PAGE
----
Missing PhD Student Found Dead with Multiple Gunshot Wounds

Gabriel Trujillo, a 31-year-old doctoral student at the University of California, Berkeley, was gunned down on June 19, during a field trip to Mexico for his plant research project. Roxanne Cruz de Hoyos, Trujillo’s fiancée, reported him missing on June 17 after he crossed the Arizona border into the Sonora region for plant collection. Days after her reporting, authorities located Trujillo’s body with multiple bullet wounds in his SUV.

Anthony Trujillo, Gabriel’s father, flew from Michigan to Mexico to join Cruz de Hoyos and search for his son. The duo continues to seek assistance from the US and Mexican governments for further information on Gabriel’s untimely demise.

While the Sonora state prosecutor’s office investigates the facts and underlying causes of his death, UC Berkeley announced word of Trujillo’s death to its campus community last June 23.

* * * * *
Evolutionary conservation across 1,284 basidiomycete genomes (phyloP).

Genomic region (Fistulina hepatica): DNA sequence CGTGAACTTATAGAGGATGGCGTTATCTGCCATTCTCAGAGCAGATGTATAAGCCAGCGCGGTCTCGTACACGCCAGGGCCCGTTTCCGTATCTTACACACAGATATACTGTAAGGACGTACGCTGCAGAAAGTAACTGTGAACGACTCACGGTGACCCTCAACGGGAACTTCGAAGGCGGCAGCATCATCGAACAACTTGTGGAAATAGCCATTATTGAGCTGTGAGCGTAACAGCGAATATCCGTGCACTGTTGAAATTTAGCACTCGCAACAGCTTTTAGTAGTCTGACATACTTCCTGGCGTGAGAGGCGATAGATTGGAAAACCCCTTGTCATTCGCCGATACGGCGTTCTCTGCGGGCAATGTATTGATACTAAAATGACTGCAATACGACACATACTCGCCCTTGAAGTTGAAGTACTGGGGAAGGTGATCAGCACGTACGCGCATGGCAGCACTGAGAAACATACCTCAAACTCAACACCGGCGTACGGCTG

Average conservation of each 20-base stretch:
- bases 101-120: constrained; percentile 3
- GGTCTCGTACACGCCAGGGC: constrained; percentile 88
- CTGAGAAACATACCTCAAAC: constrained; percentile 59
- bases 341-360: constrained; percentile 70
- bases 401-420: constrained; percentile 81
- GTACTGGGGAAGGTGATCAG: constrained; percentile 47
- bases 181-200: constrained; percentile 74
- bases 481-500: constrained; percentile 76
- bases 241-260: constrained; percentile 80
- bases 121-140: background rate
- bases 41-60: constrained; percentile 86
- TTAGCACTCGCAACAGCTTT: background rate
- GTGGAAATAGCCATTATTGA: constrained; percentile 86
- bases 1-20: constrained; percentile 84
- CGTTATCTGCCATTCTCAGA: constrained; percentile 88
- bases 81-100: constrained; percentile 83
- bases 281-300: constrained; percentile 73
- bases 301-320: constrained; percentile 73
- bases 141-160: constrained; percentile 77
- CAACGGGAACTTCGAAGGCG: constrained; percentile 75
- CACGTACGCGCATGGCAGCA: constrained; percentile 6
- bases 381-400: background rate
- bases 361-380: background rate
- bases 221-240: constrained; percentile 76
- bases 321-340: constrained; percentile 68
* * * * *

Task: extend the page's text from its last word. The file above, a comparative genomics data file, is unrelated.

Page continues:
Trujillo, a Michigan native was on track to graduate with a doctorate in 2025 when he was researching the common buttonbush plant. His mission was to gain new knowledge on why the plant thrived in places like the US, Canada, and Mexico and potentially apply his research results to wildlife conservation and restoration efforts.

Cruz de Hoyos created a GoFundMe page for Gabriel’s family and friends to share their fond memories of him. Cruz de Hoyos wrote on the fundraiser’s page, “Gabriel was…unfailingly kind and loving to everyone.” The couple had bought a house and looked forward to a wedding led by an Indigenous elder by the end of the year. She plans to hold a Danza Azteca ceremony, an Indigenous spiritual tradition, in the San Francisco Bay Area to honor Gabriel’s memory.

Trujillo’s family had urged him to avoid the drug-plagued area, yet he believed his trip was essential for his research. UC Berkeley’s Department of Integrative Biology wrote in an email to its campus community, “We all face a world that is less bright for this loss.” Tragically, Trujillo will never get to fulfill his ambitions of habitat conservation and garden creation. His death reminds us that we must consider the dangers of traveling to certain areas and respect Indigenous culture.